In the end, Nathaniel T. Oaks was a no-show. Whether his presence would have changed the dynamic of the balloting or the outcome of the vote Tuesday can never be known.
But here’s what is known: After five ballots, a simple majority of the 41st District Democratic State Central Committee was unable to agree on who should finish the last eight months of Oaks’ state Senate term; so, the six members will send two names, instead of just one, to Republican Gov. Lawrence J. Hogan Jr. and let him pick the next city senator.
The two possibilities?
1. Jill P. Carter, a former member of the House of Delegates, now Baltimore Mayor Catherine E. Pugh’s director of civil rights, who is running for the 41st District Senate seat in the June 26 Democratic primary; and
2. Joyce J. Smith, a member of the 41st District central committee for the last 12 years who is running in the June primary for one of the three 41st District House of Delegates seats. Smith is also the older sister of Del. Cheryl D. Glenn, a 45th District Democrat who just finished her two-year term as chairwoman of the Legislative Black Caucus and sat quietly through the proceeding Tuesday evening at the Forest Park Golf Course clubhouse.
Carter and Smith each received two votes in a succession of five ballots by the committee members. Under the Democratic State Central Committee rules, a single winner would have required four votes.
Asked afterwards if the vote went according to plan, Del. Angela C. Gibson, who chairs the 41st District Democratic State Central Committee, said “not with a Republican governor and a Democratic State Central Committee.”
“It should have been one unified recommendation to the governor — one choice, one appointment,” said Gibson, who did not vote for Carter or Smith.
Under the Maryland Constitution, once the committee notifies the governor, Hogan has 15 days to make the appointment to the Senate.
In each of the ballots, Carter and Smith received their votes from the same supporters on the 41st District central committee.
While Del. Bilal Ali and Chezia T. Cager voted for Carter, Smith’s two votes came from Wanda Wallace and Smith herself, a vote that is permitted under the rules.
Gibson voted for Shawn Z. Tarrant, a former two-term House of Delegates member from the adjacent 40th District. On the fifth and final ballot, however, when Tarrant’s name was removed from consideration, Gibson cast no vote, leaving her ballot blank.
The sixth voting committee member present, former City Councilwoman Rochelle “Rikki” Spector, refused to vote in any of the five rounds of balloting. Before the meeting, she told a reporter she did not believe the district needed Senate representation for the next eight and half months, and that the entire episode involving Oaks had been “an embarrassment.”
Despite resigning his state Senate seat March 29 and then pleading guilty in federal court two hours later to two felony wire fraud counts in a political corruption case, Oaks continues to hold a party office as the seventh member of the 41st District Democratic State Central Committee. He will not be sentenced until July 17, three weeks after the primary election.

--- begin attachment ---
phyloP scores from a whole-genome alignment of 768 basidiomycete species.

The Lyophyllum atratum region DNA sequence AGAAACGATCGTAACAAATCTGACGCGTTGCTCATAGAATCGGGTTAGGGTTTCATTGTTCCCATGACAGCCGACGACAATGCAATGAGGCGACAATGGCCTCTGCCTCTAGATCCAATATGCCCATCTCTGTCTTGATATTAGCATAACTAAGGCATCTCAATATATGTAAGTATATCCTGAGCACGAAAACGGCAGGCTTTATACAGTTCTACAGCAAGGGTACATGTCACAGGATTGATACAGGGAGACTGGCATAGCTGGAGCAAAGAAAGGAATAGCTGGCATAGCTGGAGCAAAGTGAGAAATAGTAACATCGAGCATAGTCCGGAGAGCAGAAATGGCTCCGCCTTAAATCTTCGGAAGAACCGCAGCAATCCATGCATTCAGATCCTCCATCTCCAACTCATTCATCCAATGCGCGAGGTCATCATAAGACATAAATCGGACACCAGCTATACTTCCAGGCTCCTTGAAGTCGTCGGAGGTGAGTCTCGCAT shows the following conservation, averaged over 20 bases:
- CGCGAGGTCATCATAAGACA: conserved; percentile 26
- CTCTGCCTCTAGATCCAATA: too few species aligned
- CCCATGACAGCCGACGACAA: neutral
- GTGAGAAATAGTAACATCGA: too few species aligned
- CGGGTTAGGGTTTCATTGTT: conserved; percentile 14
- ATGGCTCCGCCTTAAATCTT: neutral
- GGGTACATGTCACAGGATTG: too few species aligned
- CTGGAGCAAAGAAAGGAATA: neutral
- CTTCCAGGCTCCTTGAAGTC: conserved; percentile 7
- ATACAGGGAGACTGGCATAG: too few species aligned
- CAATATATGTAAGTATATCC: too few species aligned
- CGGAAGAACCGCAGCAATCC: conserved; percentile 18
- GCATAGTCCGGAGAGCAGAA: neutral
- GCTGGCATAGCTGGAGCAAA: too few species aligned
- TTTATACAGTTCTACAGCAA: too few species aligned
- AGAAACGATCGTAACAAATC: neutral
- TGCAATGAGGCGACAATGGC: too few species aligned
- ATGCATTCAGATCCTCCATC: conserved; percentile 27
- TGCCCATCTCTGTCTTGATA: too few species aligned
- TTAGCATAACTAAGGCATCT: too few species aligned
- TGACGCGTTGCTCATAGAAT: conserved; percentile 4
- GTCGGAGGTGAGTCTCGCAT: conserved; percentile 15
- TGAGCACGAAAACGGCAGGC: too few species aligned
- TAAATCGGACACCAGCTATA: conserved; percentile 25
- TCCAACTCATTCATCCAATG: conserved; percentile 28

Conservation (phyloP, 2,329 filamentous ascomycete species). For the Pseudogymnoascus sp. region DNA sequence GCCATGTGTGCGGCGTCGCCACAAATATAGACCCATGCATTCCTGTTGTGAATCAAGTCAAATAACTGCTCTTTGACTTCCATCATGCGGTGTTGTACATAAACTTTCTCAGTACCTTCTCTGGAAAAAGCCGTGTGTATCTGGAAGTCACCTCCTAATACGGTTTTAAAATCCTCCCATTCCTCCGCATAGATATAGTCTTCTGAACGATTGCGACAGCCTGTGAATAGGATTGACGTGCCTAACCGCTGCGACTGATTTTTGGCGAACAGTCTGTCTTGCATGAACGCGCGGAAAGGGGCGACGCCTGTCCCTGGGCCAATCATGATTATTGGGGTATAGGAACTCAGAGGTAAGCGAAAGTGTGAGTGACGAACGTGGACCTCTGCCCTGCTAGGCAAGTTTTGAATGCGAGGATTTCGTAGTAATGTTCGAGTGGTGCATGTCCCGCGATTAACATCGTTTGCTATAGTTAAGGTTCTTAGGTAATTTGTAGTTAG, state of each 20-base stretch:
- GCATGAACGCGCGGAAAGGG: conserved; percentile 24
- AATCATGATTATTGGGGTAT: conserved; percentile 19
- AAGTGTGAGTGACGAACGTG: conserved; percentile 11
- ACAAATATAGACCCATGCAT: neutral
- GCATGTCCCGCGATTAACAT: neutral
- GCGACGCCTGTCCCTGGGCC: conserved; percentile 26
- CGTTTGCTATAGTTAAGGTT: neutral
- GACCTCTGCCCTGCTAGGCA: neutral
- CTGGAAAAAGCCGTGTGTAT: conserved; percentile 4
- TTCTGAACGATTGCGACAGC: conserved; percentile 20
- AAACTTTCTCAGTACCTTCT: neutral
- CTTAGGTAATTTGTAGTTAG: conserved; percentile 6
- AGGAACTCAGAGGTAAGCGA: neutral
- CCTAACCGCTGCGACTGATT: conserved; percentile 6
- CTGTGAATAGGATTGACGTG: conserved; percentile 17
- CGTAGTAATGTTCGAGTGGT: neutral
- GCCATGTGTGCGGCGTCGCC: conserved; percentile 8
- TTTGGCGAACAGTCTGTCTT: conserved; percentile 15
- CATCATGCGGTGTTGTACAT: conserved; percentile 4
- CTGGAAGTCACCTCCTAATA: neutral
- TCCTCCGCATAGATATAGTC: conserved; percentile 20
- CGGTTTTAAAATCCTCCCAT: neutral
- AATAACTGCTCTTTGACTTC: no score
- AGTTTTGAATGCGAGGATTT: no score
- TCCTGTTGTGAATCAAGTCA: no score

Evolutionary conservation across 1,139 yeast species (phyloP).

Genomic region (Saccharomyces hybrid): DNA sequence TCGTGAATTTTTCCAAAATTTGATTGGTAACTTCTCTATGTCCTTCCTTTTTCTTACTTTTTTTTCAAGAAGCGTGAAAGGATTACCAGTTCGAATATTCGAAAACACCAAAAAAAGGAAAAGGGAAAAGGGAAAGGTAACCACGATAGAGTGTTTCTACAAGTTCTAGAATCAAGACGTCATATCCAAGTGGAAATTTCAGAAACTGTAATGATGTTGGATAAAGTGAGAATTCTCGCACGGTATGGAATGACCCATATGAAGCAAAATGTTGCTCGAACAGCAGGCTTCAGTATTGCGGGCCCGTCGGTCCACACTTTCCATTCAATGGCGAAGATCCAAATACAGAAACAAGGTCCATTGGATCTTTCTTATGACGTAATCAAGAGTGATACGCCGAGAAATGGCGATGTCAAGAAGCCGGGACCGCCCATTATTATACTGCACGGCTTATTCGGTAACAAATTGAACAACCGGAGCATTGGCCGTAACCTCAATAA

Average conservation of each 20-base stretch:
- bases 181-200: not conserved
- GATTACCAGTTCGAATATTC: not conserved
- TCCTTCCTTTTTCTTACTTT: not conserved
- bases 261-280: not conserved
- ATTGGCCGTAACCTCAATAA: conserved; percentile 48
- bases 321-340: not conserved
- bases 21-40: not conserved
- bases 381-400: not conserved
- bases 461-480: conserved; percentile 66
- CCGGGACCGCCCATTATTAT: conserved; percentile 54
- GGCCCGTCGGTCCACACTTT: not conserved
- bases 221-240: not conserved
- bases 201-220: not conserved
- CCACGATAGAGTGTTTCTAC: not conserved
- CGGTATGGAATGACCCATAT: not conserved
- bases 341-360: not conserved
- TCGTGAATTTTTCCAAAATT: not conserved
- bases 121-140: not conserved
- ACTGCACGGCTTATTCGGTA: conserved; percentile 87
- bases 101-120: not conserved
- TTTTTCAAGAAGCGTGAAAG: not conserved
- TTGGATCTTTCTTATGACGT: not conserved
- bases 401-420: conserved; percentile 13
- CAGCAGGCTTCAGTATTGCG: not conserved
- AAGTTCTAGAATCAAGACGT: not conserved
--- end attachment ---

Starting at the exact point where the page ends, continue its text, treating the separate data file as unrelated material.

Scherod C. Barnes, chairman of the Baltimore City Democratic State Central Committee, presided over the Tuesday vote – though not as a voting member — expecting Oaks to be come by.
“I was sure he was going to show up,” Barnes said of Oaks. “He had a right to vote, if he did. We were prepared.”
Barnes said he would draft a letter with the Carter and Smith names, and send it certified to Hogan in Annapolis first thing Wednesday.
Oaks’ very good friend, former state Sen. Larry Young (D-Baltimore City), now a WOLB-AM radio talk show host, said after the meeting that Oaks told him that his lawyer instructed him not to attend the vote.
Young, clad in a bright green Boston Celtics warmup jacket, waited in the clubhouse parking lot throughout the entire proceeding. After the vote, he greeted meeting attendees as they left.
Carter and Smith were plucked from a field of seven aspirants who were interviewed by the central committee before voting. The other five were: Gary Brooks; James Butler; Charles Smith; Jay Steinmetz; and Tarrant.
An eighth candidate who qualified and was expected to be interviewed, Wade Moragne-el, did not post.
The seven candidates were each asked the same series of questions, mostly related to experience, identifying the No. 1 community issue in the 41st District, and whether public money should be used to keep the Preakness at Pimlico Race Course.
Barnes said in an interview afterwards that Wednesday evening, at a regularly scheduled meeting of the Baltimore City Democrat State Central Committee, he will officially begin the process to remove Oaks from the District 41 central committee, based on petitions submitted for the former lawmaker’s ouster.
Additionally, there are two lawsuits pending in Anne Arundel County Circuit Court that seek to have Oaks’ name removed from the June 26 primary ballot.
His name currently appears twice on the 41st District ballot – as a candidate for both the Maryland Senate and Baltimore City Democratic State Central Committee – because he was qualified at the time of the state’s Feb. 27 primary election filing deadline and the subsequent withdrawal and disqualification dates.
A judge could rule in those cases as early as Friday.